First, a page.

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21 November 2007

Using Google to reverse MD5 and how I almost revealed my password to the world

In this article Steven explains how he used Google to find the password for a given MD5 hash for a user that hacked into his site.

In one of the comments a reader points to this website that offers a direct database of md5 hashes. You enter a string and get its MD5, you enter an MD5 and (if it's known) you get the original string.

The database only works on known (text, MD5) pairs. If I ask for the text of an MD5 the db hasn't seen before, it won't give an answer.

I use a single password to all my internet activities, because I'm lazy. So I almost went ahead and entered that password into the md5 database in order to check if the md5 is known. Then I realized how stupid this would be - it would actually add the information to the db, and actually reveal to the world my password.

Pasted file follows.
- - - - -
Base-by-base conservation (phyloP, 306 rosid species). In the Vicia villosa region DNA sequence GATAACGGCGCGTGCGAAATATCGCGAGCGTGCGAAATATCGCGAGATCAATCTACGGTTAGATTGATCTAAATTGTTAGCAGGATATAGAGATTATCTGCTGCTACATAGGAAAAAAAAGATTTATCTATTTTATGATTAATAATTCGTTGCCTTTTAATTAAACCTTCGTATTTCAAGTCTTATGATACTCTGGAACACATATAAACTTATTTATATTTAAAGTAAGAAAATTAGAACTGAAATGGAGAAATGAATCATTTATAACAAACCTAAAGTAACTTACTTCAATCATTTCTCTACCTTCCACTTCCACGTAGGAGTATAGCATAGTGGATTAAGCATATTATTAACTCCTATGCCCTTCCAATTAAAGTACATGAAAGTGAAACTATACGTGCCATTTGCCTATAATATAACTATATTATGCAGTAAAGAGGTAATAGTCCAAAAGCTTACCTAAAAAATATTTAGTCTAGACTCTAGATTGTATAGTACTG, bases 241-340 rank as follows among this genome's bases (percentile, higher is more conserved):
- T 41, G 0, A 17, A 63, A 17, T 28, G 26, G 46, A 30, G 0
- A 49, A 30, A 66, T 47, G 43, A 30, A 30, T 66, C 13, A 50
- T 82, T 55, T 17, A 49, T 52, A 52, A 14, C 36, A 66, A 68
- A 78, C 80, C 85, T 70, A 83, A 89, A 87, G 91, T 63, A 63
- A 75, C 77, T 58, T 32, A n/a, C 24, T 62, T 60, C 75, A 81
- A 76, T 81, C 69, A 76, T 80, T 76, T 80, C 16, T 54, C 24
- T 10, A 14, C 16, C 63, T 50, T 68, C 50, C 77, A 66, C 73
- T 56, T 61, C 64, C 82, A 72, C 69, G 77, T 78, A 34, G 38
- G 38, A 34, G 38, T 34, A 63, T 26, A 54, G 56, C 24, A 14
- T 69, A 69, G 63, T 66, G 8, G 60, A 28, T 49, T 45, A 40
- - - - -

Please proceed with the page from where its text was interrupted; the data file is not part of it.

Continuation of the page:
Instead I privately checked what my MD5 is (using this C# code), then entered the MD5 into the DB to check if it knows the original password.

The result? No it doesn't :)

3 comments:

Eran said...

Rainbow Tables are a very old trick (probably as old as encryption itself, but in the computers world became famous around the 70'S), today they are considered easy to be protected from by introducing random factors to the hash algorithm.

Strange that most sites and program still use such easily cracked methods.

ripper234 said...

Usually the "random factors" are just appending some random text/timestamp to the hashed text, preventing duplicate hashes. Yes, this is very basic.

I don't know if "most sites still use these methods", but obviously some do.

Eli Bendersky said...

Salting has been a part of Unix's passwd system since its inception, for this very reason.

It was prudent of you not to enter the password ;-)